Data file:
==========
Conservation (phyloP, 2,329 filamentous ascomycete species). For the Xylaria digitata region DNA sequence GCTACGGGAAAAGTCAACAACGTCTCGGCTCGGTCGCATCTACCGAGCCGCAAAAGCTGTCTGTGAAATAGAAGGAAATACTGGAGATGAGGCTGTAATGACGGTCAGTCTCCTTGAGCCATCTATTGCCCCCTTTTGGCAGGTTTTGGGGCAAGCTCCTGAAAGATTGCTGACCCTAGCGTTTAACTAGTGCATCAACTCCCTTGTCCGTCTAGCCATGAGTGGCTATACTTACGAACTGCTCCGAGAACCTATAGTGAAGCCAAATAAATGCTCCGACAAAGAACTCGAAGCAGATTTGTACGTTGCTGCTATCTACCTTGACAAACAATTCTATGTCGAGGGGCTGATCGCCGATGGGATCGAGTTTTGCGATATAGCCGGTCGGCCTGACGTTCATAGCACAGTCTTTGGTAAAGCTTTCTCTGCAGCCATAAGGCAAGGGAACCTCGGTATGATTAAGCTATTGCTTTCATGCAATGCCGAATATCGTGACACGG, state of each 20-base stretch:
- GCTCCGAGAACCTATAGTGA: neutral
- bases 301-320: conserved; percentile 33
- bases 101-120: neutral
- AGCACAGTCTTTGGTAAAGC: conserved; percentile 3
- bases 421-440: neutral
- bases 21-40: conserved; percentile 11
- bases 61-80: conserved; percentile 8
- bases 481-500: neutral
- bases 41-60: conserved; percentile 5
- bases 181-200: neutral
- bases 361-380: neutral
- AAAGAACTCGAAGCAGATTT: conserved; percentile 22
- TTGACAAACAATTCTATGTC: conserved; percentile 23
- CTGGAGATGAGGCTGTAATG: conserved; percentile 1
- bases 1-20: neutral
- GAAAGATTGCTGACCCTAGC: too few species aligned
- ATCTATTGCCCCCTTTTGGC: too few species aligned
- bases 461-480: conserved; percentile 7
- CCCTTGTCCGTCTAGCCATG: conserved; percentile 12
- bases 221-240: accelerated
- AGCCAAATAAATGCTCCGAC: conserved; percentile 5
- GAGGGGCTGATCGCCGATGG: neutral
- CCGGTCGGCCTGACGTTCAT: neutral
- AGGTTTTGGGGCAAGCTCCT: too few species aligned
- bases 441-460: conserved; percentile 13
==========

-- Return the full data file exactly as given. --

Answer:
Conservation (phyloP, 2,329 filamentous ascomycete species). For the Xylaria digitata region DNA sequence GCTACGGGAAAAGTCAACAACGTCTCGGCTCGGTCGCATCTACCGAGCCGCAAAAGCTGTCTGTGAAATAGAAGGAAATACTGGAGATGAGGCTGTAATGACGGTCAGTCTCCTTGAGCCATCTATTGCCCCCTTTTGGCAGGTTTTGGGGCAAGCTCCTGAAAGATTGCTGACCCTAGCGTTTAACTAGTGCATCAACTCCCTTGTCCGTCTAGCCATGAGTGGCTATACTTACGAACTGCTCCGAGAACCTATAGTGAAGCCAAATAAATGCTCCGACAAAGAACTCGAAGCAGATTTGTACGTTGCTGCTATCTACCTTGACAAACAATTCTATGTCGAGGGGCTGATCGCCGATGGGATCGAGTTTTGCGATATAGCCGGTCGGCCTGACGTTCATAGCACAGTCTTTGGTAAAGCTTTCTCTGCAGCCATAAGGCAAGGGAACCTCGGTATGATTAAGCTATTGCTTTCATGCAATGCCGAATATCGTGACACGG, state of each 20-base stretch:
- GCTCCGAGAACCTATAGTGA: neutral
- bases 301-320: conserved; percentile 33
- bases 101-120: neutral
- AGCACAGTCTTTGGTAAAGC: conserved; percentile 3
- bases 421-440: neutral
- bases 21-40: conserved; percentile 11
- bases 61-80: conserved; percentile 8
- bases 481-500: neutral
- bases 41-60: conserved; percentile 5
- bases 181-200: neutral
- bases 361-380: neutral
- AAAGAACTCGAAGCAGATTT: conserved; percentile 22
- TTGACAAACAATTCTATGTC: conserved; percentile 23
- CTGGAGATGAGGCTGTAATG: conserved; percentile 1
- bases 1-20: neutral
- GAAAGATTGCTGACCCTAGC: too few species aligned
- ATCTATTGCCCCCTTTTGGC: too few species aligned
- bases 461-480: conserved; percentile 7
- CCCTTGTCCGTCTAGCCATG: conserved; percentile 12
- bases 221-240: accelerated
- AGCCAAATAAATGCTCCGAC: conserved; percentile 5
- GAGGGGCTGATCGCCGATGG: neutral
- CCGGTCGGCCTGACGTTCAT: neutral
- AGGTTTTGGGGCAAGCTCCT: too few species aligned
- bases 441-460: conserved; percentile 13